I have often admired the columns of Patrick Walsh, a veteran teacher at TC Williams High School in Alexandria. His occasional columns echo my experience as the husband of a teacher and father of four Charlottesville High School graduates. In today’s Washington Post, he candidly discusses some truths that will prove to be unpopular. Here are two paragraphs:
“Taking in the scenes, I couldn't help thinking of Bill Cosby and the controversy he stirred with his recent comments at Constitution Hall during a 50th anniversary celebration of the Brown v. Board of Education ruling. I remembered how he'd said that he believed some "lower economic" African American parents had the wrong values -- that they'd rather buy their kids expensive sneakers than introduce them to Hooked on Phonics, and that they looked for someone else to blame when their kids got into trouble with the law. Cosby was criticized for being too hard on the less fortunate, but let me tell you -- the black students in my AP English classes are even harder. To them, the fighting and posturing that morning was nothing but out-and-out "ghetto."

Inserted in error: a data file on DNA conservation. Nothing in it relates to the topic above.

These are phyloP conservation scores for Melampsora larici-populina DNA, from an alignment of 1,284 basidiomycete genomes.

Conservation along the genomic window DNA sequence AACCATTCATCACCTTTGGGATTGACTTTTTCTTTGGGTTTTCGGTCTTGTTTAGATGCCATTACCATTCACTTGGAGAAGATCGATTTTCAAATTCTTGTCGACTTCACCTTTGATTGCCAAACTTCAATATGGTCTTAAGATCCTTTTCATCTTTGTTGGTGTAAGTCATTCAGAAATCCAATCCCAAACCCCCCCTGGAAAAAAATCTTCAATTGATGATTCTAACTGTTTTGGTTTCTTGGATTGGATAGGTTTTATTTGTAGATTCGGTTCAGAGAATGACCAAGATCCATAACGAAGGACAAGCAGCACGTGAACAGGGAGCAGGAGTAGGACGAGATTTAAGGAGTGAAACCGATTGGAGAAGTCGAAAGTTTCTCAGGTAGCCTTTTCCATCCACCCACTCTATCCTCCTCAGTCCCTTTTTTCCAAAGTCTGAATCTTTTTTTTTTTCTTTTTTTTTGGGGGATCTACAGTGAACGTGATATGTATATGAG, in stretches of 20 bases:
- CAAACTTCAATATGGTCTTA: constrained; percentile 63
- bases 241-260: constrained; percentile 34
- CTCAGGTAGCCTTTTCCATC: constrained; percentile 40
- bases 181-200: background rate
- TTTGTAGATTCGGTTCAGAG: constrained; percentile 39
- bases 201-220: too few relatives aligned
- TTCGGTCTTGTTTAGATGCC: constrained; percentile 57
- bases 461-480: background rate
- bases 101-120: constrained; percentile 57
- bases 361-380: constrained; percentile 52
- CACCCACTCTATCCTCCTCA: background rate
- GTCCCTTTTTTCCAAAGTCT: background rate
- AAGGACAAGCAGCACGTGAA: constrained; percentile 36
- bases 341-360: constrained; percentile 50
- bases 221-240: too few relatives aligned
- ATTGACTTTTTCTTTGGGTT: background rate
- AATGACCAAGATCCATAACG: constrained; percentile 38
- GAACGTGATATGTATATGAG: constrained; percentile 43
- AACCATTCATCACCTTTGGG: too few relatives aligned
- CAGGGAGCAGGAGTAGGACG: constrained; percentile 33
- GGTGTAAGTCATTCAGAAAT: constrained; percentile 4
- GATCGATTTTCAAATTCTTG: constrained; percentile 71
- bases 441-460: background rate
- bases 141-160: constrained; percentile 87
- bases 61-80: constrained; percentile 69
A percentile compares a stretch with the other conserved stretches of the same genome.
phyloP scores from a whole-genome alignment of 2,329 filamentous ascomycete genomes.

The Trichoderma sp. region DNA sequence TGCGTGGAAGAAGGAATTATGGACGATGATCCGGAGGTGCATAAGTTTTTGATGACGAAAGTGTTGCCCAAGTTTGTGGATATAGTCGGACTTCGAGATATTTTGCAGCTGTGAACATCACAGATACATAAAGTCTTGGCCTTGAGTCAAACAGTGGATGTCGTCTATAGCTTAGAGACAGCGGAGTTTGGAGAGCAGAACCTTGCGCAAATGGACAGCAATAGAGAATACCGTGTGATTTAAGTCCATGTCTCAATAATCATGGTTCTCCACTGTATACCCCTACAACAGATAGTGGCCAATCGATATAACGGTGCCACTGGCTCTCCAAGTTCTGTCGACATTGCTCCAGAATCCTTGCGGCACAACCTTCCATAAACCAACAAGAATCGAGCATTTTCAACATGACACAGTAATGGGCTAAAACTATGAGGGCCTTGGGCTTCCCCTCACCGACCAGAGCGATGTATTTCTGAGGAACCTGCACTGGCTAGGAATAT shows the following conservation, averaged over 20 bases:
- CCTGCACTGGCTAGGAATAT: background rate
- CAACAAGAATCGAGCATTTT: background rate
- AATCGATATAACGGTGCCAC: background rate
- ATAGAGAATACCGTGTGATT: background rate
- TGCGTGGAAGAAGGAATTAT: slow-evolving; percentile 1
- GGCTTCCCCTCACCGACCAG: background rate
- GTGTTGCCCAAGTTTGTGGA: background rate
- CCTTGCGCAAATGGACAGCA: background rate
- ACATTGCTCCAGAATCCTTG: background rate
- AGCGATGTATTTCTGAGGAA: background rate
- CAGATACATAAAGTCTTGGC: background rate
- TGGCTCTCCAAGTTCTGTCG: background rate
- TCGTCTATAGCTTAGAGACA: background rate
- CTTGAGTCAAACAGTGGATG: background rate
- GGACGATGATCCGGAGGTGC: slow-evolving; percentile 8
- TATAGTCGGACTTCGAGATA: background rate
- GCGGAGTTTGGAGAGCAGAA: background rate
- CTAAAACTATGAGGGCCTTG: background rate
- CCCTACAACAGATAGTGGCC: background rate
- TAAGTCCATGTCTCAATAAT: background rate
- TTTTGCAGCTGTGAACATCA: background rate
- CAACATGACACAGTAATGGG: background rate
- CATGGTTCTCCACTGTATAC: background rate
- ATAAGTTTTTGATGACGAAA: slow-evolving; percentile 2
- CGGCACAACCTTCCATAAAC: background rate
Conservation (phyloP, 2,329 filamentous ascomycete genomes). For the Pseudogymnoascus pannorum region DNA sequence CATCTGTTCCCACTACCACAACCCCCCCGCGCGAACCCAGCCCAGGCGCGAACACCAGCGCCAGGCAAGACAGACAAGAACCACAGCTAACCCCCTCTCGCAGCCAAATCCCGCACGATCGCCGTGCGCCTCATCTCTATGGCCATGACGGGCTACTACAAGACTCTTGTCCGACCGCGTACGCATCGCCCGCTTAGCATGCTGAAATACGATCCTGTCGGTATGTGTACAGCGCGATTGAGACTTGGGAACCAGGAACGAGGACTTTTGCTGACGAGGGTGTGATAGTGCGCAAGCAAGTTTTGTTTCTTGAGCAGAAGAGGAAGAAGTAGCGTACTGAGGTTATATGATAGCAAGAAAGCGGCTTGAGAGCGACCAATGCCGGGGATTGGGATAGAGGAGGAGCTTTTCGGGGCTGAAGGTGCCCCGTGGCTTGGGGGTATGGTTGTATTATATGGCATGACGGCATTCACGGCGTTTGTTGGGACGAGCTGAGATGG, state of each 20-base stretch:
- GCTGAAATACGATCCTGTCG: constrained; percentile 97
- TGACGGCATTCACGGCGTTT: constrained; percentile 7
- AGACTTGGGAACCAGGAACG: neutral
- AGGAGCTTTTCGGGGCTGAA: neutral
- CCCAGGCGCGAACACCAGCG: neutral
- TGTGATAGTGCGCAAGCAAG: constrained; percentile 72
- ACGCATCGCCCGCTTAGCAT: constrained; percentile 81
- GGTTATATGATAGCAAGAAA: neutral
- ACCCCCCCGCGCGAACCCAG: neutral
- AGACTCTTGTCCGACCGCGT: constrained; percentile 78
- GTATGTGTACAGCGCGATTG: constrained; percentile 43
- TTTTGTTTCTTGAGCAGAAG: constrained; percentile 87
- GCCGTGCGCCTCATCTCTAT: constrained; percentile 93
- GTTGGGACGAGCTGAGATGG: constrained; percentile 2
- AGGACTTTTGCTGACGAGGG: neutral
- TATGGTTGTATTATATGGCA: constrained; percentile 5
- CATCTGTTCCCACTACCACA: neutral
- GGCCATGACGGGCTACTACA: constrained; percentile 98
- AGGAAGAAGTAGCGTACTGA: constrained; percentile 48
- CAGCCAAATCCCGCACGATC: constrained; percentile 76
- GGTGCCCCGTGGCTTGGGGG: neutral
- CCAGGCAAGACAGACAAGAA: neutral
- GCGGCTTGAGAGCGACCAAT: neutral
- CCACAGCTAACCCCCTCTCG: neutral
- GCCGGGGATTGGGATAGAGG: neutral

Walsh then discusses the challenges of teaching English to “at risk” students:
“In many ways, these kids drive the academic agenda of schools. Take the Virginia Standards of Learning exams. They were initiated as a desperate quick-fix effort to close the gap between low-income minority kids and middle-class kids. The thinking was that if schools like T.C., with a large number of minority students, were labeled as failing, teachers and administrators would suddenly feel pressured to transform these kids into scholars. In fact, the performance of minority students on the SOLs has been so poor that the tests have been made easier to avoid a political uproar over disproportionate numbers of minority students not getting diplomas."
My June 16 Observer column identifies the effort to make the system effective as a vital aspect of workplace spirituality. Mr. Walsh is attempting to do just this in his Washington Post article When the Street and the Classroom Collide